For two or three years running, it seems, all we've heard from the political left in the United States, concerning the war on terror, is: Aren't we awful?
Blog and editorial commentary around presidential election time tilted heavily to the view that it was high time we restored constitutional liberties after their trashing by the George W. Bush administration. We needed to close the Guantanamo holding pen for terrorists, tighten the rules against spying on Americans, renounce disgusting forms of interrogational persuasion (usually labeled torture), and broaden the judicial rights of suspected or accused terrorists.
That was before Mumbai and the fiendish slaughter by Islamic terrorists of nearly 200 unoffending Indians, along with a few foreigners, including an American Jewish couple with, fortunately, an unharmed 2-year-old child.
If the Mumbai bloodbath fails to refocus some American eyes on the complexity and immense risk involved in combating homicidal maniacs, what, frankly, will?
I have grown fond of using the phrase "homicidal maniacs" when discussing terrorists. It's what they are, and if not demented, (meaning deprived of reason, in the way modern psychiatry has taught us to talk), they're morally hollow, which comes to the same thing. They're kindred spirits to Javier Bardem in "No Country for Old Men"; killing machines, without pity or remorse; the diametrical opposites of, shall we say, Jesus, Socrates and the Buddha.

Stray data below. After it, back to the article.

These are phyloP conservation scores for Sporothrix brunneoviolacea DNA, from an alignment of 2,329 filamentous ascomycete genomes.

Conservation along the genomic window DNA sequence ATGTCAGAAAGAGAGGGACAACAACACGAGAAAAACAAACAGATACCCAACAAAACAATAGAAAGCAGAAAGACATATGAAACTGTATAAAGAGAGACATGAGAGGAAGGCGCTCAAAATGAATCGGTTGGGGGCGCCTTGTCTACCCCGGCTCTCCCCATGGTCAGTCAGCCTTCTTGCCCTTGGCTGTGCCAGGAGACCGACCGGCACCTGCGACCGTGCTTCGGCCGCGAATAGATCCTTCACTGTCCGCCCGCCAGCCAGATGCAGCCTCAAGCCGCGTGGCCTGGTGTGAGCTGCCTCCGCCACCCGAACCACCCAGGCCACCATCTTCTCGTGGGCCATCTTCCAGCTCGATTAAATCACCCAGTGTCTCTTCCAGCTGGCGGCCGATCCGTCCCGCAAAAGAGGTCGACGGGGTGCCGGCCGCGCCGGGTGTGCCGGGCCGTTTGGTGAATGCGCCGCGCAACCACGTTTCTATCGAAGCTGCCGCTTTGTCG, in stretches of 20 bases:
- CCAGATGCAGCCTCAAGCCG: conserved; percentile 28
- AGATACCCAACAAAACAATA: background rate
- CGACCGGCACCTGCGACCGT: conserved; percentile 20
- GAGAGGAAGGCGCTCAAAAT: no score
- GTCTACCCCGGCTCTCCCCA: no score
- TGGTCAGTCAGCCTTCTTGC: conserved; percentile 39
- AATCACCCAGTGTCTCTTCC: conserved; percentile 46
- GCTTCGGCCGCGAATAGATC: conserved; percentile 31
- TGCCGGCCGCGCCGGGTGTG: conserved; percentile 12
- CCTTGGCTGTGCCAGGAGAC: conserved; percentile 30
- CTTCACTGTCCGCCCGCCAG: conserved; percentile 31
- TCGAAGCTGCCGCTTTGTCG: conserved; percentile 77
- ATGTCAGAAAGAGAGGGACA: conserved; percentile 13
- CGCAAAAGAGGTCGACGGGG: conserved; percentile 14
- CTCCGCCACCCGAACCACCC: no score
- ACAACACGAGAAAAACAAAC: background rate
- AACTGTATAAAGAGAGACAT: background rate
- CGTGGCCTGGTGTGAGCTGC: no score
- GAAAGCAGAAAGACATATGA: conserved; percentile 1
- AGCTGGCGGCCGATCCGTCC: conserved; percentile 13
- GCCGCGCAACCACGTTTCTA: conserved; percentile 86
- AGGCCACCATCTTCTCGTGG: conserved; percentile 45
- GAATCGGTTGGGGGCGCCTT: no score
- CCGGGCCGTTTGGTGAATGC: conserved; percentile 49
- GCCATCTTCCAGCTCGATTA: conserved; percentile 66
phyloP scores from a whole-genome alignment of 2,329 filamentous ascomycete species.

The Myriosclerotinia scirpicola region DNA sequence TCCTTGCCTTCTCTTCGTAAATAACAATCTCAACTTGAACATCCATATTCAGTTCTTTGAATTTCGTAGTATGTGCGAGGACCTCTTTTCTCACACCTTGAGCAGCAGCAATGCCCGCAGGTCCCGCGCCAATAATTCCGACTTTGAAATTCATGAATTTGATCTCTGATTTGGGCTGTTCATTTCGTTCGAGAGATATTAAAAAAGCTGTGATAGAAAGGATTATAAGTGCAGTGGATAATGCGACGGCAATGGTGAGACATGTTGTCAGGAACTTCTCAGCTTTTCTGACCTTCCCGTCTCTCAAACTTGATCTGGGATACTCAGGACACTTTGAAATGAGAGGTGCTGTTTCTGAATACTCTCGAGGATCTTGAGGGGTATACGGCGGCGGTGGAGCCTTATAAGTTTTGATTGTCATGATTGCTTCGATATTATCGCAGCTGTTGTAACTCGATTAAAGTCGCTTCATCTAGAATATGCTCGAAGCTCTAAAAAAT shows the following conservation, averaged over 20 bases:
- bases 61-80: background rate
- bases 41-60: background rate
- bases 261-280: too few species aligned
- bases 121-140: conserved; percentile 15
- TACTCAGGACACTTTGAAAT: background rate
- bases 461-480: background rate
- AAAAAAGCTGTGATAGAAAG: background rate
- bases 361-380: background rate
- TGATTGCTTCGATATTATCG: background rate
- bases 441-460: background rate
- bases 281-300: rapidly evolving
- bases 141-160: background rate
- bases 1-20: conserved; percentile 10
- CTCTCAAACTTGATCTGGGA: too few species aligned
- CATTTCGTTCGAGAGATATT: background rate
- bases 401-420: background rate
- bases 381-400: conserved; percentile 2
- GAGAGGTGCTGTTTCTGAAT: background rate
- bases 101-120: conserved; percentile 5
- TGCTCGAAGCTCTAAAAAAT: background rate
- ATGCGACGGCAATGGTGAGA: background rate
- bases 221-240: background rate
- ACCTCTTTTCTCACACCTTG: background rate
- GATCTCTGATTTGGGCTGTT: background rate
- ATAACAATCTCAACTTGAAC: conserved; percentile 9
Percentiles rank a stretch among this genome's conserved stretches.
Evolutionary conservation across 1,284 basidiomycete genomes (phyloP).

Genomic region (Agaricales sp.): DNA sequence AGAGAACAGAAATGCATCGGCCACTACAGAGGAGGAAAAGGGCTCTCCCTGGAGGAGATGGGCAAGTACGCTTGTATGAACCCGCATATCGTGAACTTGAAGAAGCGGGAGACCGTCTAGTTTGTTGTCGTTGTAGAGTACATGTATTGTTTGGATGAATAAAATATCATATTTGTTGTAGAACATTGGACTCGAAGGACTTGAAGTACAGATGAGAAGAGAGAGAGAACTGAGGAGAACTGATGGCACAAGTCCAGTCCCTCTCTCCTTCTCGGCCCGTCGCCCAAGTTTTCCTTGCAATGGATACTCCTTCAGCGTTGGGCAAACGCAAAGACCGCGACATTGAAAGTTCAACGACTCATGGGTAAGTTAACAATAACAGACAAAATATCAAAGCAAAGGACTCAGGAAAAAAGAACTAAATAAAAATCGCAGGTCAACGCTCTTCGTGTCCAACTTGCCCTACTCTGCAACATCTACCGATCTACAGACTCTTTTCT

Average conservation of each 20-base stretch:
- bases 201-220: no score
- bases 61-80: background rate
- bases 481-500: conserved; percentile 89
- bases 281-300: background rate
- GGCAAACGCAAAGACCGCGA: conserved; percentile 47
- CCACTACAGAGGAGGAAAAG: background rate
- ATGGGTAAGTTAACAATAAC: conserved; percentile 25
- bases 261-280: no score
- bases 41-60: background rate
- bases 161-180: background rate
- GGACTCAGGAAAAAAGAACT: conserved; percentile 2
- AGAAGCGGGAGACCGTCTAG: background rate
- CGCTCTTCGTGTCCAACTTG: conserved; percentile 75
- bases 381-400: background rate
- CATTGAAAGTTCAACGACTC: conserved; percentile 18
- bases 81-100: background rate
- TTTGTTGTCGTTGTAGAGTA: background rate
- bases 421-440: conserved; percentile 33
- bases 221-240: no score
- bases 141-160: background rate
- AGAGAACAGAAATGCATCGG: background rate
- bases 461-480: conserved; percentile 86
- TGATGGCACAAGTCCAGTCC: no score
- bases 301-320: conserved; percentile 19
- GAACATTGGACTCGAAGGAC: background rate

Possibly there's no use laboring the point. How you endeavor to stop mad dogs is the point: not shooting on sight, of course, unless they come foaming around the corner, but, rather, to begin with taking them as seriously as they take their potential victims.
It seems to have escaped general notice in recent years that the United States hasn't been subjected to a single terrorist attack since 9/11. For which there are likely various reasons: among them, the lack of a substantial radicalized domestic community into which terrorists can blend. We're not Baghdad. We're not even Mumbai or Jakarta. We're Dallas and Chicago and Casper, Wyo. You can't pull the stuff in places like this that you pull abroad.
But surely much of the credit for our thus-far-clean record of public safety is owing to stringent federal measures to catch or head off terrorists: domestic surveillance included; Guantanamo included; the Patriot Act included; conceivably even water boarding. (As if the momentary terrorizing of a terrorist, for the sake of prospectively vital information could offset the prospect of preserving American lives and property!)
Mumbai reminds us that terrorists aren't idealists, they're barely identifiable as human; it reminds us, further, that heading them off is a proposition more urgent than cleaning up after them. Clearly a civilized nation, which we still were, the last time I looked, shouldn't and won't insert bamboo slivers under fingernails to extract The Truth. That nation has a right anyway to snoop effectively in order to protect even ACLU members against threats of mayhem and massacre.
One thing's sure: No such neighborhoods can remain safe unless constantly and efficiently patrolled by the forces of law and order so as to exclude the entrepreneurial mass murderer. We're the good guys, comparatively speaking. They're the miserably, exquisitely bad guys. Why do so many Western liberals have so hard a time with that simple, undeniable proposition?